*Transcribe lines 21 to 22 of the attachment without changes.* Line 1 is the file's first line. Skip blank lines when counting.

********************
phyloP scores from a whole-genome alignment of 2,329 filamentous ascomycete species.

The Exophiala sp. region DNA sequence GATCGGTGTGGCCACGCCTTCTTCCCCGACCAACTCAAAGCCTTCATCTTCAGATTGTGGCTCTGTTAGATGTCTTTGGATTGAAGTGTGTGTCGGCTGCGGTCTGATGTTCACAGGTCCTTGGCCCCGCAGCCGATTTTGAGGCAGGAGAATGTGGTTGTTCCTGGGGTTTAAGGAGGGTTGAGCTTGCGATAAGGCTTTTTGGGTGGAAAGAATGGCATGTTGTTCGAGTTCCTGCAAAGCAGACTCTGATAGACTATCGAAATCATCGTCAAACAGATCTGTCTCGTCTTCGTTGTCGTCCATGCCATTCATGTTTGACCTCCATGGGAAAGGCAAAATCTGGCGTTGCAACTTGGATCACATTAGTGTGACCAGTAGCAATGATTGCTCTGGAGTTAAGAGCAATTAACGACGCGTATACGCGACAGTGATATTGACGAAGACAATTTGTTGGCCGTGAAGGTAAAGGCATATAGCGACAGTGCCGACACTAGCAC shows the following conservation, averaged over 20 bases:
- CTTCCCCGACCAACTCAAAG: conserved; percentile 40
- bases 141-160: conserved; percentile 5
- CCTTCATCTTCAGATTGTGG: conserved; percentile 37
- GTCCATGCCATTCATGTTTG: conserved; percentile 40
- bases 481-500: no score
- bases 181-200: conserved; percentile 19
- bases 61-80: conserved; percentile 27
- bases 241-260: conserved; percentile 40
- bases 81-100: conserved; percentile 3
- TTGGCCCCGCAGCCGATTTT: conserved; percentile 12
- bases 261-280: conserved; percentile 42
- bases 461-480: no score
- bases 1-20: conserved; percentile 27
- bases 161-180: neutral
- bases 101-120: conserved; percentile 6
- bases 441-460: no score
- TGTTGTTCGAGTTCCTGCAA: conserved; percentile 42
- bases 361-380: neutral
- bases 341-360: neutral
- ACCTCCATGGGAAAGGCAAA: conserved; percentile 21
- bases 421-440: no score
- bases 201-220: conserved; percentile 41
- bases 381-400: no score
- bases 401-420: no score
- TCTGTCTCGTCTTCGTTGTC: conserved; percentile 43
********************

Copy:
- bases 341-360: neutral
- ACCTCCATGGGAAAGGCAAA: conserved; percentile 21